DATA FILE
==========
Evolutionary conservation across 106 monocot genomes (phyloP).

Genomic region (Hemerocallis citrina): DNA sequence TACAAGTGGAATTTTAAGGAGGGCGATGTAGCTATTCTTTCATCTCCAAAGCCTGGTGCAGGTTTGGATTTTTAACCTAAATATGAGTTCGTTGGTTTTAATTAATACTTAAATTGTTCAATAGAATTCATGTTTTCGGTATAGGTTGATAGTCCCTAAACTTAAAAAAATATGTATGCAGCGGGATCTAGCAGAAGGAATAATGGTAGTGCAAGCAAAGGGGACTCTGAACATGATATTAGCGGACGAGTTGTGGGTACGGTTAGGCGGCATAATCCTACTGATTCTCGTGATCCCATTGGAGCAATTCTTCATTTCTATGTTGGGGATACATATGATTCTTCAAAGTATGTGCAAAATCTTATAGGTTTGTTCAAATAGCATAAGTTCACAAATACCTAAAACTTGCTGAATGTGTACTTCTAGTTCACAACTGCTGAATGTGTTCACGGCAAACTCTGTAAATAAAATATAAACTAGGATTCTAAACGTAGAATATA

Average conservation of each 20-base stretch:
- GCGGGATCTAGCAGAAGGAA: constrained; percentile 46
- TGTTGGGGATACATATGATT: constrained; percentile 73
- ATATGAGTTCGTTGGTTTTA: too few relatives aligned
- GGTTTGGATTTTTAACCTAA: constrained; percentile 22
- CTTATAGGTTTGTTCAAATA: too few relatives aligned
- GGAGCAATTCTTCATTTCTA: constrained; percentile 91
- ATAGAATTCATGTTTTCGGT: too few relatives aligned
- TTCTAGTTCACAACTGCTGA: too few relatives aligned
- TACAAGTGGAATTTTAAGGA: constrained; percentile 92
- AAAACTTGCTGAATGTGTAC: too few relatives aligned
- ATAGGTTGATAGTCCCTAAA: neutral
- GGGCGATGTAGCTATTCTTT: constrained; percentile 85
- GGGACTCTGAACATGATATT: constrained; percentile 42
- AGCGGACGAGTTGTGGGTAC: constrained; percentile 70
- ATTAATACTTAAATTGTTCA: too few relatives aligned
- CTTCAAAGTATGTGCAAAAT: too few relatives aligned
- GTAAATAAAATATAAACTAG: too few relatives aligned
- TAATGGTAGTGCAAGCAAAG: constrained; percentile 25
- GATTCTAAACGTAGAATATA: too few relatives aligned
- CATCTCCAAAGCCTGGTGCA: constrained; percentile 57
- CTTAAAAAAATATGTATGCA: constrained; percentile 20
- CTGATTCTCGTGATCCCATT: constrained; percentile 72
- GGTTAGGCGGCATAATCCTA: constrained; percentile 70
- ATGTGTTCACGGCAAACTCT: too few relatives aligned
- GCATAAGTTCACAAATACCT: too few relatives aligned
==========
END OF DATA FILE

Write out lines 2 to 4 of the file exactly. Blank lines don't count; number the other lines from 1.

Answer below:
Genomic region (Hemerocallis citrina): DNA sequence TACAAGTGGAATTTTAAGGAGGGCGATGTAGCTATTCTTTCATCTCCAAAGCCTGGTGCAGGTTTGGATTTTTAACCTAAATATGAGTTCGTTGGTTTTAATTAATACTTAAATTGTTCAATAGAATTCATGTTTTCGGTATAGGTTGATAGTCCCTAAACTTAAAAAAATATGTATGCAGCGGGATCTAGCAGAAGGAATAATGGTAGTGCAAGCAAAGGGGACTCTGAACATGATATTAGCGGACGAGTTGTGGGTACGGTTAGGCGGCATAATCCTACTGATTCTCGTGATCCCATTGGAGCAATTCTTCATTTCTATGTTGGGGATACATATGATTCTTCAAAGTATGTGCAAAATCTTATAGGTTTGTTCAAATAGCATAAGTTCACAAATACCTAAAACTTGCTGAATGTGTACTTCTAGTTCACAACTGCTGAATGTGTTCACGGCAAACTCTGTAAATAAAATATAAACTAGGATTCTAAACGTAGAATATA

Average conservation of each 20-base stretch:
- GCGGGATCTAGCAGAAGGAA: constrained; percentile 46